World Heart Day 2021: 10 Micronutrients for a Healthy Heart!

Written & Medically Verified by Dr. Sachintha Ferdinandusz, MD
Reviewed by Sabiha Ladak, MSc Public Health

Approximately 2 billion people worldwide have some form of micronutrient deficiency [1]. A majority of them suffer from anemia.

Anemia, together with other conditions like diabetes, high blood pressure, and high levels of ‘unhealthy’ cholesterol, often leads to significantly bad effects on heart health

However, a diet rich in micronutrients can ensure a good supply of healthy red blood cells, a stable blood pressure, controlled sugar levels, and adequate levels of healthy cholesterol!

In honor of World Heart Day, Dr. Ferdinandusz recommends including the following essential micronutrients in your heart-healthy diet:

1. Vitamin B

Includes B1 (Thiamin), B2 (Riboflavin) B3 (Niacin), B5 (Pantothenic acid), B6 (Pyridoxine), B7 (Biotin), B9 (Folate), and B12 (Cyanocobalamin). Numerous studies have suggested that Vitamin B may lower homocysteine levels in the body, which is known to damage the lining of arteries, leading to blood clots [2].

2. Vitamin C

Known to prevent the reaction of oxygen with unhealthy (bad) LDL cholesterol, thereby reducing the deposition of fat and cholesterol onto the walls of arteries [3].

3. Vitamin D

Deficiency is present in almost 50% of the world’s population. Inflammation in the body promotes the formation of fat plaques on artery walls, and Vitamin D helps to reduce inflammation at the cellular level, ultimately reducing the formation of these plaques [4].

4. Vitamin E

Provides cardiovascular benefits by reducing inflammation, fat deposits on arterial walls, and arterial damage [5].

5. Zinc

Protects the heart from oxidative stress and improves cardiac function to limit further damage [6].

6. Magnesium

Essential for a regular rhythmic heartbeat and is also involved in the regulation of sugar metabolism in the body [7].

7. Selenium

Acts as a powerful antioxidant and reduces the damaging effects of free radicals (unstable atoms) and oxidative stress on various organs in the body, including the heart. For example, an analysis of 25 observational studies found that a 50% increase in blood selenium concentrations was associated with a 24% reduction in heart disease risk [8, 9]. 

8. Omega-3 Fatty Acids

Known to lower triglyceride levels, resting blood pressure, the risk of arrhythmias (abnormal heart rhythm), and increase HDL (good) cholesterol [10].

9. Carotenoids

Compounds which give certain foods their bright yellow, orange, red, and purple color. They are extremely important for clear vision and have excellent antioxidant properties which help protect heart health [11].

10. Phenolic Compounds

Found in most plants and have been associated with the prevention of several diseases, including coronary heart disease [12].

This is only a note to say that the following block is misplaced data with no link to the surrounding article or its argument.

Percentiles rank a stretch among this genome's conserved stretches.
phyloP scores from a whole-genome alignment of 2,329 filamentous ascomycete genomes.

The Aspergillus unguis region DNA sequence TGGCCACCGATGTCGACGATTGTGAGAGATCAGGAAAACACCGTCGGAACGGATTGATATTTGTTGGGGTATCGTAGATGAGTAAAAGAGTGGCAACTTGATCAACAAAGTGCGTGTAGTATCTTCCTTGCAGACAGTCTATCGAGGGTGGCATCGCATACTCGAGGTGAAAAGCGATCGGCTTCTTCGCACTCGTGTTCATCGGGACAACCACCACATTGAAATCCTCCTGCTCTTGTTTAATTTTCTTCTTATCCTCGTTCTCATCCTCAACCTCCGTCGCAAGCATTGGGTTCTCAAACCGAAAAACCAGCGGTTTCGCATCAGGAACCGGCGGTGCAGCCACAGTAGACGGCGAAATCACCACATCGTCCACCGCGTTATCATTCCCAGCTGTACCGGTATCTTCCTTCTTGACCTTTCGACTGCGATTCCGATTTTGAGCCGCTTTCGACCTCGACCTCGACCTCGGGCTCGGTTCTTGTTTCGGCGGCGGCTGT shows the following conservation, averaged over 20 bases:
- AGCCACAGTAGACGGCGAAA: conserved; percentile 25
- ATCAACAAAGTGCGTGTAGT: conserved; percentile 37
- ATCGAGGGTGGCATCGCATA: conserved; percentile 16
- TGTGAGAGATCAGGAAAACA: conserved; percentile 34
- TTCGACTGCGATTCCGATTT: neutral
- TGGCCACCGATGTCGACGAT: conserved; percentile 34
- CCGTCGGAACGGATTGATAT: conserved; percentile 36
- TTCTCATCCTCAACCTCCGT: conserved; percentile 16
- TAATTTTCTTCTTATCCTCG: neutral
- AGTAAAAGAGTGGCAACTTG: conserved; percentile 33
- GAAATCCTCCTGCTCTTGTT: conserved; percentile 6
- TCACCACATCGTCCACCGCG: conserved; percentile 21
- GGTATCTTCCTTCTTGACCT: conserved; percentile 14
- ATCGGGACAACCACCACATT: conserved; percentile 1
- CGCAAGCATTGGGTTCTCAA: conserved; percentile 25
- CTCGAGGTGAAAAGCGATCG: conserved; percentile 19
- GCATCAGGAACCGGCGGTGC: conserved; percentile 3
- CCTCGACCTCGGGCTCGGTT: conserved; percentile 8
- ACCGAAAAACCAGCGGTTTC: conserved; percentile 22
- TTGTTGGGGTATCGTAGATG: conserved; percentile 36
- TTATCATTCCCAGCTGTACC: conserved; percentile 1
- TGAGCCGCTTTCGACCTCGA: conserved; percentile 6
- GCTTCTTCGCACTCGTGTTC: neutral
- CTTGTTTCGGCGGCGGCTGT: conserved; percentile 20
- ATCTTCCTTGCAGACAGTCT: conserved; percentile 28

Not sure which foods contain the micronutrients listed above? Check out our handy wheel and table below!


References:
1. The Global Burden of Anemia. Hematology/Oncology Clinics of North America. 2016. Cited 7 September 2021. Available from: https://www.sciencedirect.com/science/article/abs/pii/S0889858815001896?via%3Dihub
2. The Role of Homocysteine-Lowering B-Vitamins in the Primary Prevention of Cardiovascular Disease. Cardiovascular Therapeutics. 2014. Cited 7 September 2021. Available from: https://onlinelibrary.wiley.com/doi/full/10.1111/1755-5922.12064
3. Vitamin C and Heart Health: A Review Based on Findings from Epidemiologic Studies. International Journal of Molecular Sciences. 2016. Internet. Cited 7 September 2021. Available from: https://www.mdpi.com/1422-0067/17/8/1328/htm
4. Vitamin D: Not Just Bone Metabolism but a Key Player in Cardiovascular Diseases. Life. 2021. Cited 7 September 2021. Available from: https://www.mdpi.com/2075-1729/11/5/452/htm
5. Vitamin E: Regulatory role in the cardiovascular system. IUBMB Life. 2021. Cited 7 September 2021. Available from: https://iubmb.onlinelibrary.wiley.com/doi/full/10.1002/iub.2020
6. The Relationship between Serum Zinc Level and Heart Failure: A Meta-Analysis. BioMed Research International. 2018. Internet. Cited 7 September 2021. Available from: https://www.hindawi.com/journals/bmri/2018/2739014/
7. Magnesium for the prevention and treatment of cardiovascular disease. Open Heart. 2018. Cited 7 September 2021. Available from: https://openheart.bmj.com/content/5/2/e000775.info
8. Selenium status and cardiovascular diseases: meta-analysis of prospective observational studies and randomized controlled trials. European Journal of Clinical Nutrition. 2015. Cited 7 September 2021. Available from: https://www.nature.com/articles/ejcn201578
9. Selenium and coronary heart disease: a meta-analysis. The American Journal of Clinical Nutrition. 2006. Internet. Cited 8 September 2021. 84(4):762-773. Available from: https://pubmed.ncbi.nlm.nih.gov/17023702/
10. Omega-3 Fatty Acids and Heart Health. Circulation. 2015. Cited 7 September 2021. Available from: https://www.ahajournals.org/doi/full/10.1161/CIRCULATIONAHA.114.015176
11. Carotenoids and cardiovascular health. The American Journal of Clinical Nutrition. 2006. Cited 7 September 2021. Available from: https://academic.oup.com/ajcn/article/83/6/1265/4632969?login=true
12. Food Phenolic Compounds: Main Classes, Sources and Their Antioxidant Power. IntechOpen. 2013. Internet. Cited 5 September 2021. Available from: https://www.intechopen.com/chapters/38573
13. Dietary Supplement Fact Sheets. National Institutes of Health. Cited 5 September 2021. Available from: https://ods.od.nih.gov/factsheets/list-all/
14. Indian Food Composition Database. National Institute of Nutrition. 2017. Cited 7 September 2021. Available from: http://www.ifct2017.com/frame.php?page=food